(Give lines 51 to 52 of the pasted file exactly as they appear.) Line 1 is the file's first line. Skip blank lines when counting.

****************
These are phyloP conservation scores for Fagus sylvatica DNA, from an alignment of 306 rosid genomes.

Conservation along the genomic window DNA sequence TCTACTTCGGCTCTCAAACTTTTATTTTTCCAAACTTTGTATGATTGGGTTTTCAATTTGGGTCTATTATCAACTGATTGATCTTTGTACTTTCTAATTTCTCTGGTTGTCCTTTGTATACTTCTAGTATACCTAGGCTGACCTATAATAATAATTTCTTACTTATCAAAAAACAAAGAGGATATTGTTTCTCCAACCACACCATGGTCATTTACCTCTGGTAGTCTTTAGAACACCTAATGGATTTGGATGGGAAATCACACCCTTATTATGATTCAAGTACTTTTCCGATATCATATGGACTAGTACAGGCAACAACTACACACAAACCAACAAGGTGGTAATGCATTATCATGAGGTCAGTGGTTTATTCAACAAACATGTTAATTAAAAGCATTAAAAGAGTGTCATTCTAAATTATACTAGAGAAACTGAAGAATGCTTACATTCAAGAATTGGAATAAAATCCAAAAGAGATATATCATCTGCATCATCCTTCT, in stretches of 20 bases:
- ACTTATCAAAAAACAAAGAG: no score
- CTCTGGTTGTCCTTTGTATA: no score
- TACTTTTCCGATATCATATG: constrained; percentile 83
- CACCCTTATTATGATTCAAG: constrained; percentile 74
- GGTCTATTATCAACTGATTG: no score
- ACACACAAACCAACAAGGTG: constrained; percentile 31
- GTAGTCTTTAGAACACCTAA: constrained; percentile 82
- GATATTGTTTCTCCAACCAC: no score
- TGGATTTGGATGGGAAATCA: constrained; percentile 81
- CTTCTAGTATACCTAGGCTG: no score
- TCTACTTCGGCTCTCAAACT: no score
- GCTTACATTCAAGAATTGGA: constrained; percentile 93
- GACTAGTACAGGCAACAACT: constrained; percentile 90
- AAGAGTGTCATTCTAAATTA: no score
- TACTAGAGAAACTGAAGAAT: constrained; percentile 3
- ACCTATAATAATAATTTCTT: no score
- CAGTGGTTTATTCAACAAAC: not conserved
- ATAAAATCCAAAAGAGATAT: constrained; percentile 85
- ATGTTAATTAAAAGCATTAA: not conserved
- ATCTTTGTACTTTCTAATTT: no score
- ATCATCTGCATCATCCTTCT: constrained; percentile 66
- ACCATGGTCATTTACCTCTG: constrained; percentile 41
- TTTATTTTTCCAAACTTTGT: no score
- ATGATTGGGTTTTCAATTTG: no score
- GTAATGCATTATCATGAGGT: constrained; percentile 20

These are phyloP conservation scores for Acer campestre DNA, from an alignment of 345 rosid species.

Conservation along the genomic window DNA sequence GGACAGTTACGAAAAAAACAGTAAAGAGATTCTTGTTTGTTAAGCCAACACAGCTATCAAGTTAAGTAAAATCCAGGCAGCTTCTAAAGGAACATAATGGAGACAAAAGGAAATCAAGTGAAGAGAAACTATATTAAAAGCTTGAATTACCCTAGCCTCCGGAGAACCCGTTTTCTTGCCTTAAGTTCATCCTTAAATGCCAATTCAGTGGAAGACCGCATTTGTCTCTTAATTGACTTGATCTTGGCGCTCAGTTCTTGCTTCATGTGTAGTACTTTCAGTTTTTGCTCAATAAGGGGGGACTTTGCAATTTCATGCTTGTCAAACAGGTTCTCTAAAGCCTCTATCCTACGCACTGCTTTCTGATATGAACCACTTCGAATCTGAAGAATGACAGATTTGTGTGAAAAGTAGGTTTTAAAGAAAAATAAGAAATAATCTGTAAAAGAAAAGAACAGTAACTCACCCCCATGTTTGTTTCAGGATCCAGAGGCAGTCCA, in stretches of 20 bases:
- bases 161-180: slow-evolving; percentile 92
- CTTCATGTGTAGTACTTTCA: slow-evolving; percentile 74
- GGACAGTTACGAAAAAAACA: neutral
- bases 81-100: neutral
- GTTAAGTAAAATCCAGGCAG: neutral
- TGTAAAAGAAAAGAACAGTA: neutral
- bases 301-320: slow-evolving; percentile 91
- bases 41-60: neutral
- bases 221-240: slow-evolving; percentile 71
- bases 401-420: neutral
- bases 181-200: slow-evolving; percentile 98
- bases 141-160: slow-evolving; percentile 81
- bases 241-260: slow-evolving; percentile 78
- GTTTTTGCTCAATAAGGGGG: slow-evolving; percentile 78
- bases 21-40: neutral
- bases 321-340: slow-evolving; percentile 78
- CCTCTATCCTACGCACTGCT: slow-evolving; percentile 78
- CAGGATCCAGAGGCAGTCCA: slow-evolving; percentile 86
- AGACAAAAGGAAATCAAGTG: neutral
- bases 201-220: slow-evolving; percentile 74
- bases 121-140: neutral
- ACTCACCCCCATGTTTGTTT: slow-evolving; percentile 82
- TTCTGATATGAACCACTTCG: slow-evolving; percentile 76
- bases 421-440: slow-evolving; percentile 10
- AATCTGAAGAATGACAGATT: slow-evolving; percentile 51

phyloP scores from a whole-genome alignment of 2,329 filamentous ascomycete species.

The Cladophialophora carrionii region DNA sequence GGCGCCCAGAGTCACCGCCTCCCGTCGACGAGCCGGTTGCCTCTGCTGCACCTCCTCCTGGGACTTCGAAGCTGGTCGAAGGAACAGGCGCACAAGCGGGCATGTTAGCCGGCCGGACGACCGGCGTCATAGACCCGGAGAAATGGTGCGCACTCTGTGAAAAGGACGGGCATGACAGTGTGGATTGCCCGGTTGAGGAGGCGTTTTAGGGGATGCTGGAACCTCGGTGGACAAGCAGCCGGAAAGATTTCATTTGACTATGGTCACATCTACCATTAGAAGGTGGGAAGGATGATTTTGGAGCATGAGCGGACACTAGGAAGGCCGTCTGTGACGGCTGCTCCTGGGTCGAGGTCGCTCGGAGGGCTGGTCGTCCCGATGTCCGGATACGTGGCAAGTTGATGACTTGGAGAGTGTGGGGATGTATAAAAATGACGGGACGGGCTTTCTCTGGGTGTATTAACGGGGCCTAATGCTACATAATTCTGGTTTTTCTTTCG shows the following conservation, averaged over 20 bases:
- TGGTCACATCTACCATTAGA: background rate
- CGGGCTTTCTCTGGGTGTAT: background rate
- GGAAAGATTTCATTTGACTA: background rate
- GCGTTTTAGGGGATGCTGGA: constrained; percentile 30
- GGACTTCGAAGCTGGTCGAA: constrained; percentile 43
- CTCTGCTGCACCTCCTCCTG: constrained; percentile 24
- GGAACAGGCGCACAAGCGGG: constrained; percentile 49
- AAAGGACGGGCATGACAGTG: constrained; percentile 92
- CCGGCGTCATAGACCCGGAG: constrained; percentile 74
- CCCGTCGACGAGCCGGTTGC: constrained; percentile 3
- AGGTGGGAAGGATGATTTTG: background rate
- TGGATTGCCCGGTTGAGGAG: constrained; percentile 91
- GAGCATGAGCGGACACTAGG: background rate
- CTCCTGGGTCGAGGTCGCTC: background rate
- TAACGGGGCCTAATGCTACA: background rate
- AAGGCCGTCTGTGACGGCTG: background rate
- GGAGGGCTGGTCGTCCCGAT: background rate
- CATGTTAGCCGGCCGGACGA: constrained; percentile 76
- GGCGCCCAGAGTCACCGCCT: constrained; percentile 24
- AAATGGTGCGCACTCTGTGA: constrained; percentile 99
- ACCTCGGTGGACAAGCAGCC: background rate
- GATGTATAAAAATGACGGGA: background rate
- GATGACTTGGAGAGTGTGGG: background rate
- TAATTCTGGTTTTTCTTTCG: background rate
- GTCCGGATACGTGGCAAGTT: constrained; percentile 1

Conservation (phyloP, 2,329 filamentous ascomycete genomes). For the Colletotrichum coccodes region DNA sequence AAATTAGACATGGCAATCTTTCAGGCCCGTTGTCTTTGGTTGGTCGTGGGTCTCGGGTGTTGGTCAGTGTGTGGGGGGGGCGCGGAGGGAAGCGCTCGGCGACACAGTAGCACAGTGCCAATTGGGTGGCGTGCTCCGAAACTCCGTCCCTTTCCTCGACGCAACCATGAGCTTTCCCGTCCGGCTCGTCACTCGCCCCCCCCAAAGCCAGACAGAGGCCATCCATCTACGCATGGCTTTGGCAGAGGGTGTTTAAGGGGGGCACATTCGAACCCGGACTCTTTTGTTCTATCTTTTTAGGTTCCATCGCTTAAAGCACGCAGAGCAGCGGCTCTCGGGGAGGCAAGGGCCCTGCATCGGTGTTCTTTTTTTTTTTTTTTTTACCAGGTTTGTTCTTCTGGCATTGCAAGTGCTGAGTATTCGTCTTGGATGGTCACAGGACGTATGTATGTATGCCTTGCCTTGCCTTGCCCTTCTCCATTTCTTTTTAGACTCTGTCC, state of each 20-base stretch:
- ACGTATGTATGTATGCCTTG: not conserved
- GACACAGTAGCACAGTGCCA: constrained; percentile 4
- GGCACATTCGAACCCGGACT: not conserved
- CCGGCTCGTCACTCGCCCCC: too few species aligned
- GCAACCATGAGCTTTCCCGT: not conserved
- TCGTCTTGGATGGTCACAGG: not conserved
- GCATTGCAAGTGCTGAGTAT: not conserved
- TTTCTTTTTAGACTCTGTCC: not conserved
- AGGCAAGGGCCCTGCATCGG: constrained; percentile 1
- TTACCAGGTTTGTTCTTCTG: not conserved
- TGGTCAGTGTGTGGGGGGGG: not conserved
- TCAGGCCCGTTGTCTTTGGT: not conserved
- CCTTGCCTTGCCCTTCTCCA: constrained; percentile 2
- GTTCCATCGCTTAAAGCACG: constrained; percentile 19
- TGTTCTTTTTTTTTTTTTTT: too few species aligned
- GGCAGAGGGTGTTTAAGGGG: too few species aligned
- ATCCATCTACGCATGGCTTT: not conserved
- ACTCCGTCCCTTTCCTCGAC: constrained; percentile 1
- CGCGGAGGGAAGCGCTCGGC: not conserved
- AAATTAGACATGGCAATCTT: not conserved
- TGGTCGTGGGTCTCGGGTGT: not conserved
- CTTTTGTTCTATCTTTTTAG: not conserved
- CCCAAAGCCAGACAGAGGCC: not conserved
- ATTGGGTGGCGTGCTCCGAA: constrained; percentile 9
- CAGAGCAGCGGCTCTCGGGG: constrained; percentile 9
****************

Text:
- ACTCACCCCCATGTTTGTTT: slow-evolving; percentile 82
- TTCTGATATGAACCACTTCG: slow-evolving; percentile 76